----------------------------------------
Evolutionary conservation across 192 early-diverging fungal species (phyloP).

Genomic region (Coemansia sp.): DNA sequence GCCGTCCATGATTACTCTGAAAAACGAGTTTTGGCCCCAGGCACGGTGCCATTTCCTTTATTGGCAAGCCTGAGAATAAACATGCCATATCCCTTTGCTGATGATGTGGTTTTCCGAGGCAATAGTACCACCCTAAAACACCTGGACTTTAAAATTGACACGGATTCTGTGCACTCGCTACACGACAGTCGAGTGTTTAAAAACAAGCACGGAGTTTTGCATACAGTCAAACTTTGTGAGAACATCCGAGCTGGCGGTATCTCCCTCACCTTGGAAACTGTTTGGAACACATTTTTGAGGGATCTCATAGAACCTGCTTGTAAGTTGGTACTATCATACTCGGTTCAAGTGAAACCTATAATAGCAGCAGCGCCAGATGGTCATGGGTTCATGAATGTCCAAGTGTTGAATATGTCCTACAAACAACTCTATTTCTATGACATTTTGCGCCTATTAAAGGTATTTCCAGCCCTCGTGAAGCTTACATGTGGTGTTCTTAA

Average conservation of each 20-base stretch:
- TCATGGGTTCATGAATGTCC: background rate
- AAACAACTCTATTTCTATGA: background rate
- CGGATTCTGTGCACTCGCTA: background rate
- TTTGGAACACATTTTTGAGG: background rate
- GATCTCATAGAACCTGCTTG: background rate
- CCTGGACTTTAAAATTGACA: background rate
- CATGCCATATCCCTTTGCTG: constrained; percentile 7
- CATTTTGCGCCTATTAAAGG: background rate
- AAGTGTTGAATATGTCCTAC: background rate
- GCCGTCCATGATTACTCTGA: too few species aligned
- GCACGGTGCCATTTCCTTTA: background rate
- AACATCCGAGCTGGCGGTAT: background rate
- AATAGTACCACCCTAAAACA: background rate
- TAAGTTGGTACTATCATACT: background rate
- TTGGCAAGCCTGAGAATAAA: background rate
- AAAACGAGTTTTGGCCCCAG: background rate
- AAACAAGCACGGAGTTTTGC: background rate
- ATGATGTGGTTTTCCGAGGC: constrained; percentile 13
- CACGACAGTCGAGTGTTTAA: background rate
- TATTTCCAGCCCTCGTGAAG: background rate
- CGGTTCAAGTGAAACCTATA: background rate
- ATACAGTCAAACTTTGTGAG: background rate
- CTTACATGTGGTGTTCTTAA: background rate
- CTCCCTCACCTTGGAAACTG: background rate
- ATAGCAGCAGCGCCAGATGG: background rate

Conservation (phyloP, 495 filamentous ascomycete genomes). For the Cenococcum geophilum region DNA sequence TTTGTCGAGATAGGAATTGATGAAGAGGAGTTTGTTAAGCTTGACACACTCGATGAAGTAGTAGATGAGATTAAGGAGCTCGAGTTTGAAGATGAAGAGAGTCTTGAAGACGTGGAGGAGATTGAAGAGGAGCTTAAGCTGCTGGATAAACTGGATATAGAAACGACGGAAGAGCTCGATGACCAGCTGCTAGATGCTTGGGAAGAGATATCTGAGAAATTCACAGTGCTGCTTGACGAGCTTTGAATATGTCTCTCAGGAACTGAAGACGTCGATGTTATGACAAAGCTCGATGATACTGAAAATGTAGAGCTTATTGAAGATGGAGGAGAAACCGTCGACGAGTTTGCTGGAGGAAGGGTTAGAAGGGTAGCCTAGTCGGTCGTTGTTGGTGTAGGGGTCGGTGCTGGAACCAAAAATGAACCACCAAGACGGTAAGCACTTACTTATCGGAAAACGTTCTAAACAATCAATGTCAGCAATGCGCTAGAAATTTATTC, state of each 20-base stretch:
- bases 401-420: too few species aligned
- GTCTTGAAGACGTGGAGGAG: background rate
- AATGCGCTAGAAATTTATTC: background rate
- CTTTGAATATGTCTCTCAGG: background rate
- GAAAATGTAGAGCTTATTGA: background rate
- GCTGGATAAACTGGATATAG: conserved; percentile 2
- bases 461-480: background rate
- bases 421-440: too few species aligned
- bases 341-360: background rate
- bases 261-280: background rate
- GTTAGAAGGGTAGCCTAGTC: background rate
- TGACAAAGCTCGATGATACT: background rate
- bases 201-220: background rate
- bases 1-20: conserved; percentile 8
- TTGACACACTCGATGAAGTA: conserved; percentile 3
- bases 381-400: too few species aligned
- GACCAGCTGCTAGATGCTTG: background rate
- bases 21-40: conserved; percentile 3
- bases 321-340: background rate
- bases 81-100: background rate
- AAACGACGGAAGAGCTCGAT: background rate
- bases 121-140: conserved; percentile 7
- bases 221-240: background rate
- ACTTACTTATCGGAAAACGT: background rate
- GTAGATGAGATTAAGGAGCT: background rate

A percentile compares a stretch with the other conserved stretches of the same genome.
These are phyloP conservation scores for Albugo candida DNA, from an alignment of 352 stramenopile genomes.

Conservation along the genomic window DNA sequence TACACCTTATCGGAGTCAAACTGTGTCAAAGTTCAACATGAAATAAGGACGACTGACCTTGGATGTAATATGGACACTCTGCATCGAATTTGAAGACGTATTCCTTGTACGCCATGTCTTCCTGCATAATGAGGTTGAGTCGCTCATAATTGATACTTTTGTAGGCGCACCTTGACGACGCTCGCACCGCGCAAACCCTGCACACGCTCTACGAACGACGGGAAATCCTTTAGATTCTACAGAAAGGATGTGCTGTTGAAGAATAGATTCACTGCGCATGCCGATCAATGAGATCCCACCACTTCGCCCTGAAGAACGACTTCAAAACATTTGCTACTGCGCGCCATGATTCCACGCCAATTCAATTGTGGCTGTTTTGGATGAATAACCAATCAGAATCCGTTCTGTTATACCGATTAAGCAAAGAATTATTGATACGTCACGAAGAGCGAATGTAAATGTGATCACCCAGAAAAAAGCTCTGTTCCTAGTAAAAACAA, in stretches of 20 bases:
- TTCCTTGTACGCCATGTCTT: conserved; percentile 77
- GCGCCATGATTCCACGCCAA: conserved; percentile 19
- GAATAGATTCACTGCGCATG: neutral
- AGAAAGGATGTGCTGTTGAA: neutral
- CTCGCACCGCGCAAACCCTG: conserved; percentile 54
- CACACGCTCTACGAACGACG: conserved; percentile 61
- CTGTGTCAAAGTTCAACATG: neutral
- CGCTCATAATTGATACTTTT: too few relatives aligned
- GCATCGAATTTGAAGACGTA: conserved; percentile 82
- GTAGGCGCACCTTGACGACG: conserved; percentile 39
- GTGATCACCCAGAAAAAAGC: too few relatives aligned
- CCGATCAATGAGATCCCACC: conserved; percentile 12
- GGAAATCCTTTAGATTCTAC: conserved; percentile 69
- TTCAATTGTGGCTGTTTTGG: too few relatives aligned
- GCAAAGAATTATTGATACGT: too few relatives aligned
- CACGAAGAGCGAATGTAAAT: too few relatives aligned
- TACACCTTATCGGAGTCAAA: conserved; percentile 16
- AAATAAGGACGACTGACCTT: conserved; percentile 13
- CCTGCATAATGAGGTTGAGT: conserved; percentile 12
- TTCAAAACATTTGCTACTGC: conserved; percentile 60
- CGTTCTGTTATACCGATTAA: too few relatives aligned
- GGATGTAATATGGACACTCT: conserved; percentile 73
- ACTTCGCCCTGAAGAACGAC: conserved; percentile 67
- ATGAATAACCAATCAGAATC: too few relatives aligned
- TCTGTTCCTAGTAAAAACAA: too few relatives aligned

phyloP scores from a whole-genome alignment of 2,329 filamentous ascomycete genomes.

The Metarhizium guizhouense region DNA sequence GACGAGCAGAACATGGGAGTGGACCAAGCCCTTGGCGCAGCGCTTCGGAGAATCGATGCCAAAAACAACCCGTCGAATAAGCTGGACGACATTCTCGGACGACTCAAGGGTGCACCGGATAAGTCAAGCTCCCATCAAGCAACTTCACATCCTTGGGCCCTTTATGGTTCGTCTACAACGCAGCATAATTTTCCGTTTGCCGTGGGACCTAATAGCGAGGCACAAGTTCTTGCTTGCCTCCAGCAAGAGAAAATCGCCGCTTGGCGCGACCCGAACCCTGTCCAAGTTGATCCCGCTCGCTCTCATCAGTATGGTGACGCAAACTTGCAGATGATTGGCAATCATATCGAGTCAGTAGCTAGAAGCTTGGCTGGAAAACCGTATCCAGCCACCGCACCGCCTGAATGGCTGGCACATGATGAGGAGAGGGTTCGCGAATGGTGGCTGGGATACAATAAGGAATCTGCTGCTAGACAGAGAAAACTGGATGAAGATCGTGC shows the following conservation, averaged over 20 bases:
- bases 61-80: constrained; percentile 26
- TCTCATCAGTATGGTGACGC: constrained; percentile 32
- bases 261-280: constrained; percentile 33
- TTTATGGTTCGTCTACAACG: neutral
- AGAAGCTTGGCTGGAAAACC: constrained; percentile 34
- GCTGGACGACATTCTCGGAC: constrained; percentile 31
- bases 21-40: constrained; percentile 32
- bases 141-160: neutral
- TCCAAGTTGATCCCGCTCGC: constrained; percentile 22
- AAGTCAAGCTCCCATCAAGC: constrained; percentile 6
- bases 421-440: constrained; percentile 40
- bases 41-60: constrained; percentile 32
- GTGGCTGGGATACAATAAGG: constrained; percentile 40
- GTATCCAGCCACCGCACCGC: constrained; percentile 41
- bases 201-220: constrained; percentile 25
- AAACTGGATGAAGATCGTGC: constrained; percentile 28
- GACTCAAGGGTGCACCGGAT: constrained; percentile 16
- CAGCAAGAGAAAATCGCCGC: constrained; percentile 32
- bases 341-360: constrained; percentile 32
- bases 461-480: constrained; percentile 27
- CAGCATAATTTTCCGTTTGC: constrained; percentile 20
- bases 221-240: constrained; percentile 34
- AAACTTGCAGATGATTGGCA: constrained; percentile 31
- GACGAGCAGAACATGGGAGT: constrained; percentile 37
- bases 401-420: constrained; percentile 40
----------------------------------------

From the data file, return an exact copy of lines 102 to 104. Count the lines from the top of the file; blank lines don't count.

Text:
- CAGCAAGAGAAAATCGCCGC: constrained; percentile 32
- bases 341-360: constrained; percentile 32
- bases 461-480: constrained; percentile 27